Dense Array of Field Emitters Using Vertical Ballasting Structures


Field emitter arrays are used as small-scale, ultra-bright electron beam sources. This opens up possibilities for nano-emissive displays, microwave generators, radio frequency communications, and X-ray tube cold cathodes. These arrays are superior to conventional anodes (e.g., photocathodes, thermionic sources) due to low power consumption, instantaneous switching, current/voltage independence, and compatibility for operation at low vacuum.

Problem Addressed

Electrons are field emitted from the surface of metals and semiconductors when the potential barrier that holds electrons within the material is narrowed and deformed by high electrostatic fields, which are typically obtained by the application of a bias voltage between a gate structure and a nanometer scale, high-aspect-ratio structure ended in a nanosharp tip. Due to their exponential dependence on tip radius, emission currents are extremely sensitive to tip radii variation. Consequently, only a small fraction of the tips in an array emit electrons when a voltage is applied between the gate structure and the emitters. Attempts to increase the emission current by increasing the voltage results in burnout and on-voltage up-shifting. Spatial uniformity can be maximized if the emitters are ballasted. Previous ballasting approaches used large resistors in series with field emitters, but this resulted in power dissipation in the resistors and low emission currents from the array.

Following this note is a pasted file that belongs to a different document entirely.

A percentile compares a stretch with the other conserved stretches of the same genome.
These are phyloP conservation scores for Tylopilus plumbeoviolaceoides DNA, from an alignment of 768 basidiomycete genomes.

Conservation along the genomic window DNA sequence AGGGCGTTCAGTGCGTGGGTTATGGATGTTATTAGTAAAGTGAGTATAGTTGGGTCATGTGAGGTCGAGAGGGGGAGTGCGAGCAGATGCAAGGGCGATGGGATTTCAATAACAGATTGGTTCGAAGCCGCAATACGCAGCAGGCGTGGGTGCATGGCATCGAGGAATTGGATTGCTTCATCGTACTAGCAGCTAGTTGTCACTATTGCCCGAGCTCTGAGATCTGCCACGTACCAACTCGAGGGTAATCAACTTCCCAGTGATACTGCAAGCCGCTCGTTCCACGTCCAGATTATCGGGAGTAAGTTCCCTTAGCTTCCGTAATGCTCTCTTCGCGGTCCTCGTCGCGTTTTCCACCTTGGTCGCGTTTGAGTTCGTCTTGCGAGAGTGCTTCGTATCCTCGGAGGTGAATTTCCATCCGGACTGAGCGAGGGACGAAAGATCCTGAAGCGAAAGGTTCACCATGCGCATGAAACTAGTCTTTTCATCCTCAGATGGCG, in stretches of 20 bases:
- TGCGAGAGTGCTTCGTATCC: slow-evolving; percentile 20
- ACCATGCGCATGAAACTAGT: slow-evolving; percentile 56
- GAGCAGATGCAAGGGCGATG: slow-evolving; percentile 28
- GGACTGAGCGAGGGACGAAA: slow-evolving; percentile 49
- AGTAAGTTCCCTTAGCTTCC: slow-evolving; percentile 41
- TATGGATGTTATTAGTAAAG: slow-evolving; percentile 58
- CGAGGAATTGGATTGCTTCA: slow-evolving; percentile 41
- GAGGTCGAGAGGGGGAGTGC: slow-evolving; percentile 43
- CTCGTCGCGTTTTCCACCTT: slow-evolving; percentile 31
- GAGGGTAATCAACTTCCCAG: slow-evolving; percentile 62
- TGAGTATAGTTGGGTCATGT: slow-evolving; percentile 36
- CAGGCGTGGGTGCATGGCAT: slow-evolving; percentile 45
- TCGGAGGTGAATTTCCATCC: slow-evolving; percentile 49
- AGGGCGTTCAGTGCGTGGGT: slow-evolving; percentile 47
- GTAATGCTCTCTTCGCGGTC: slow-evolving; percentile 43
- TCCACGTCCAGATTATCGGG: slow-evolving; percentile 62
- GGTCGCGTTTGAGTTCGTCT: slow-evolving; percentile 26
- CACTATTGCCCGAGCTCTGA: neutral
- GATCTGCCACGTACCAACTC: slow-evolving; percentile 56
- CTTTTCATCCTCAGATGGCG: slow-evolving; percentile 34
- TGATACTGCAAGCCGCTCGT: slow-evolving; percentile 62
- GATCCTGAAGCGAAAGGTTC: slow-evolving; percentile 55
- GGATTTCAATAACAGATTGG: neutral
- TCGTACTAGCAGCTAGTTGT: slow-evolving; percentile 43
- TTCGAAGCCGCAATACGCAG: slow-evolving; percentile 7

The field emitter structure includes vertical pillar structures to define un-gated transistor structures. This emitter structure provides high dynamic resistance with large saturation currents. The un-gated transistor structure is formed on a conducting substrate made of vertical pillar structures. This substrate is etched to fill the gap between the vertical pillars with a series of dielectric layers. This technology is inherently scalable, so a plurality of vertical un-gated transistor structures may be formed on a conducting substrate, e.g., where the substrate is made of a plurality of vertical pillar structures to define the un-gated transistor structures. In this case, a series of emitter structures are formed on the vertical ungated structures and positioned in a ballasted fashion to provide high dynamic resistance with large saturation currents.


  • Accomplishes uniform and high currents from field emitter arrays
  • Provides high dynamic resistance with large saturation currents
  • Obtains current source-like behavior at high fields
  • Protects electron sources from current surcharge, lower risk of damage